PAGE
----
Cambodian Parties Pick Rights Activist as Key NEC Member


2014-07-28
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cambodia-pung-chhiv-kek-july-2014.jpg Pung Chhiv Kek in a recent interview with RFA.
RFA

Cambodia's ruling and opposition parties agreed Monday to nominate a top local human rights campaigner as a key member of a national election body in a significant move following an agreement on electoral reforms that broke a one-year political deadlock, officials said.

Prime Minister Hun Sen agreed to a proposal by the opposition Cambodia National Rescue Party (CNRP) that prominent rights group Licadho chief Pung Chhiv Kek be the ninth member of the new National Election Committee (NEC).

Hun Sen's Cambodian People's Party (CPP) and the CNRP also agreed to a set of conditions that she had laid out in a bid to ensure that the election panel operates independently from the government.

Pung Chhiv Kek told RFA's Khmer Service that the CPP late Monday informed her that it would agree to all her conditions for accepting the post, saying she wants to perform her duties in a "neutral" and "independent" manner.

Her acceptance of the post and Hun Sen's agreeing to her conditions give a big boost to the agreement reached last week between the prime minister and Sam Rainsy.

Under the pact, elected lawmakers from the CNRP agreed to end their nearly one-year boycott of parliament after Hun Sen accepted the party's proposal to revamp the government-appointed NEC.

The NEC, which is currently controlled by the CPP, had declared the ruling party the victor in the July 2013 general elections despite criticism that the polls had been rigged.

Hun Sen and Sam Rainsy had agreed in their pact that the election body will be revamped with four members each selected by the CPP and the CNRP, and the appointment of the ninth and final member by consensus between the rival parties.

Preconditions

In a letter to both parties, Pung Chhiv Kek said she would agree to become the ninth member if NEC members are given immunity from prosecution, guaranteed independent decision-making, given the right to recruit expert staff ,and allowed to operate autonomous budgets.

Sam Rainsy and deputy CNRP chief Kem Sokha had agreed to Pung Chhiv Kek's conditions in writing before the CPP gave the green light late Monday.

CNRP spokesman Yim Sovann said that the human rights campaigner would be a great asset to the NEC as she had played an important role in campaigning for election reforms in Cambodia.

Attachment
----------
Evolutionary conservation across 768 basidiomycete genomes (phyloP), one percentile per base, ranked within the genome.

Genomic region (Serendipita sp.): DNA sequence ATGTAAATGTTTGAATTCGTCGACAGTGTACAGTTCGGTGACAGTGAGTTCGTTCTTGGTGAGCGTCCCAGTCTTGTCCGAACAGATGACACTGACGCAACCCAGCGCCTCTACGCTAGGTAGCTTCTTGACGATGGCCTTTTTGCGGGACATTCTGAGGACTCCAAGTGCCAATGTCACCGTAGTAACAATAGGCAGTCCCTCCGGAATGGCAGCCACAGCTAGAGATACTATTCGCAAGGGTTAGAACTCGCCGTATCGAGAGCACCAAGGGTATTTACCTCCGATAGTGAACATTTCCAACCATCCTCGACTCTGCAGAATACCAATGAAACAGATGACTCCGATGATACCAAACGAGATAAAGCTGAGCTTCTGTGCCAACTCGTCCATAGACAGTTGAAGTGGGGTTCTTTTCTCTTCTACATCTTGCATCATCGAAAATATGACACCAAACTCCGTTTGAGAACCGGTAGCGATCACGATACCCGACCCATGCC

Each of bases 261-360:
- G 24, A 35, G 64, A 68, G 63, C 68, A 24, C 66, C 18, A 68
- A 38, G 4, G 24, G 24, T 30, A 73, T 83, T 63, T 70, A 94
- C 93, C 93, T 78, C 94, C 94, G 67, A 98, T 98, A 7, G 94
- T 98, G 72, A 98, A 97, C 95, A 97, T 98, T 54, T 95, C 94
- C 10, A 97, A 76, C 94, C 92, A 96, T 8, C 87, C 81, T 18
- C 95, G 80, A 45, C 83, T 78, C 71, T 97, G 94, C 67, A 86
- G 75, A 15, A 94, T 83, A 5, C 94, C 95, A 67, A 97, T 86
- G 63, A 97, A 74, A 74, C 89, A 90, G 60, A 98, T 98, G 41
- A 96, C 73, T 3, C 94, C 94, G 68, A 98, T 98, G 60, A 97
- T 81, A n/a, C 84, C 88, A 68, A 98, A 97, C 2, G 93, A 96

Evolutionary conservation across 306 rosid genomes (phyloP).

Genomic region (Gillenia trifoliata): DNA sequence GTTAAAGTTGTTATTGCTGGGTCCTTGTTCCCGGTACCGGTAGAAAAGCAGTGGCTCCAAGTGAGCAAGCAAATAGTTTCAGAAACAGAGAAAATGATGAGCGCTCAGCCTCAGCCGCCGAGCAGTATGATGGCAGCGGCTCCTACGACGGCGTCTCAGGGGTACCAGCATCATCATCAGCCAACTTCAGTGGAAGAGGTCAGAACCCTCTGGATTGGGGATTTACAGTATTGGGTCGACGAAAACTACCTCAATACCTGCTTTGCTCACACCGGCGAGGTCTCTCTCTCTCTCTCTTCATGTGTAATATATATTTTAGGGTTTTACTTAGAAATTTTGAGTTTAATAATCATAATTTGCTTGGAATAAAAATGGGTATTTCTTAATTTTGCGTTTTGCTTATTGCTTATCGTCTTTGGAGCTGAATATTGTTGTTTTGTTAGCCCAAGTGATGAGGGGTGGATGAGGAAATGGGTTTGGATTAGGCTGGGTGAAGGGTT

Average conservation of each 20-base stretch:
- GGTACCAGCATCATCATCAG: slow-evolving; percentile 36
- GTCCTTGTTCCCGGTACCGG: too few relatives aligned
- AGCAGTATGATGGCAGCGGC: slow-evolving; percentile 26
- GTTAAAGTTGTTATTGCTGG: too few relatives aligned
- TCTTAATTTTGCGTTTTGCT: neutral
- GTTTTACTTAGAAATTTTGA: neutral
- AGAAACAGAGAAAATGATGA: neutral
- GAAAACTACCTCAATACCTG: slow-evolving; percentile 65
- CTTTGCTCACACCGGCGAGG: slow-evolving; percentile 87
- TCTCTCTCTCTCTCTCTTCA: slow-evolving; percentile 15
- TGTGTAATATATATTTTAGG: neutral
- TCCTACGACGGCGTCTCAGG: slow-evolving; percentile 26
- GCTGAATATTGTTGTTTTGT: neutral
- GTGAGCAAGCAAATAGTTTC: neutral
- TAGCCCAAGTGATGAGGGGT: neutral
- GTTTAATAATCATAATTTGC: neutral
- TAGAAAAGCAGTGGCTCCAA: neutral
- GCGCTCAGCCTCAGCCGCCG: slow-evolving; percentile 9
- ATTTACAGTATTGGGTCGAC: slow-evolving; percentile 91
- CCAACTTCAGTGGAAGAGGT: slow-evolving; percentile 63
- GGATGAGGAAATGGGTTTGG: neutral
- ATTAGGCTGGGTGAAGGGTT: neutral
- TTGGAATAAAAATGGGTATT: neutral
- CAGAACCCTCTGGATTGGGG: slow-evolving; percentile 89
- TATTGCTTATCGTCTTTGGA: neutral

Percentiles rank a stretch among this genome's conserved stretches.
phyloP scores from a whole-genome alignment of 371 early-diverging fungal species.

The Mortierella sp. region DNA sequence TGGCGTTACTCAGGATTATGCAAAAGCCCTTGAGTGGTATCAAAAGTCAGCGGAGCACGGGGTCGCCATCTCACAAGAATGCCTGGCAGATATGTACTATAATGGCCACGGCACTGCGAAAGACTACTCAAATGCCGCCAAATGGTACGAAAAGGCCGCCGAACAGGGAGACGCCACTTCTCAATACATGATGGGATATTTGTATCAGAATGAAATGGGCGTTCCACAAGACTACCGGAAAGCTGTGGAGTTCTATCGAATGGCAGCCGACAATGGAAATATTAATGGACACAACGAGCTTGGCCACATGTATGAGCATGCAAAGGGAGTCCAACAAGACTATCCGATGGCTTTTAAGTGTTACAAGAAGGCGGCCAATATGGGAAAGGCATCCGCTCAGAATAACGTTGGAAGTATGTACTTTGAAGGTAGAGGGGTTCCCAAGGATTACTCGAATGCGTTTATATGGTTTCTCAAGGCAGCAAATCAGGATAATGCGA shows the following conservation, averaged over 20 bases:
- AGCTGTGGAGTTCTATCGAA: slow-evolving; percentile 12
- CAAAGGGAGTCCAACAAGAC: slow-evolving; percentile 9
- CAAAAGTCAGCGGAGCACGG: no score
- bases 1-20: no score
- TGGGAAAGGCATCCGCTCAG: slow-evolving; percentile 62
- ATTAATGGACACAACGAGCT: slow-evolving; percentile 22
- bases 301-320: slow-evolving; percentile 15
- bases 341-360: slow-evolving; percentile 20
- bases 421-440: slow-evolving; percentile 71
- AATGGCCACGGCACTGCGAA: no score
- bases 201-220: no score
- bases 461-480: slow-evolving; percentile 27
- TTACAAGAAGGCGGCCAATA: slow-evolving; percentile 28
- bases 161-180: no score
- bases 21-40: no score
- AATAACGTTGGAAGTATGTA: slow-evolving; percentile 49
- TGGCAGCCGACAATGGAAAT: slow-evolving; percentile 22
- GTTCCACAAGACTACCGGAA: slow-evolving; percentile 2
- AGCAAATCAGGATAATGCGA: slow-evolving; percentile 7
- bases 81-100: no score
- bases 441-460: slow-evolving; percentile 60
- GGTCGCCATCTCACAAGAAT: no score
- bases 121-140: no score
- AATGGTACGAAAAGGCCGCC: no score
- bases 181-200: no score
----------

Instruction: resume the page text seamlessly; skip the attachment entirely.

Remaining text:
“The CNRP stance is to warmly welcome Dr. Pung for accepting the CNRP proposal to become a new member of the NEC [which is to be an independent and neutral body]," he said. "The CNRP fully agrees to Dr. Pung‘s preconditions."

Hun Sen confirmed to reporters at the National Assembly (parliament) building early Monday that the CPP and CNRP had agreed to the choice of the ninth member of the NEC.

All the NEC members will have to be endorsed by parliament with an absolute majority as part of the electoral reforms.

Kem Sokha said among CNRP's candidates for the NEC is Kuoy Bunroeun—a lawmaker who vacated his seat for Sam Rainsy, who was not able to contest the 2013 elections.

The National Assembly on Monday endorsed Sam Rainsy as a lawmaker following approval last week from the NEC.

Veteran activist

Pung Chhiv Kek's Licadho group has been at the forefront of efforts to protect the civil, political, economic, and social rights of Cambodians.

She was living in exile in France in the 1980s when she arranged negotiations between Hun Sen and then-deposed King Norodom Sihanouk at the height of Cambodia's civil war.

The negotiations eventually led to the signing of the Paris Peace Accords in 1991, which mandated a United Nations mission to Cambodia to supervise elections and resolve the long-standing conflict.

In the wake of the peace agreement, Pung Chhiv Kek and other Cambodians living abroad returned home.

In 1992, she founded the Cambodian League for the Promotion and Defense of Human Rights, known by its French acronym Licadho—one of the first human rights organizations established in the new civil society made possible by the U.N. mission.

Reported by Van Vichar for RFA's Khmer Service. Translated by Yanny Hin. Written in English by Parameswaran Ponnudurai.

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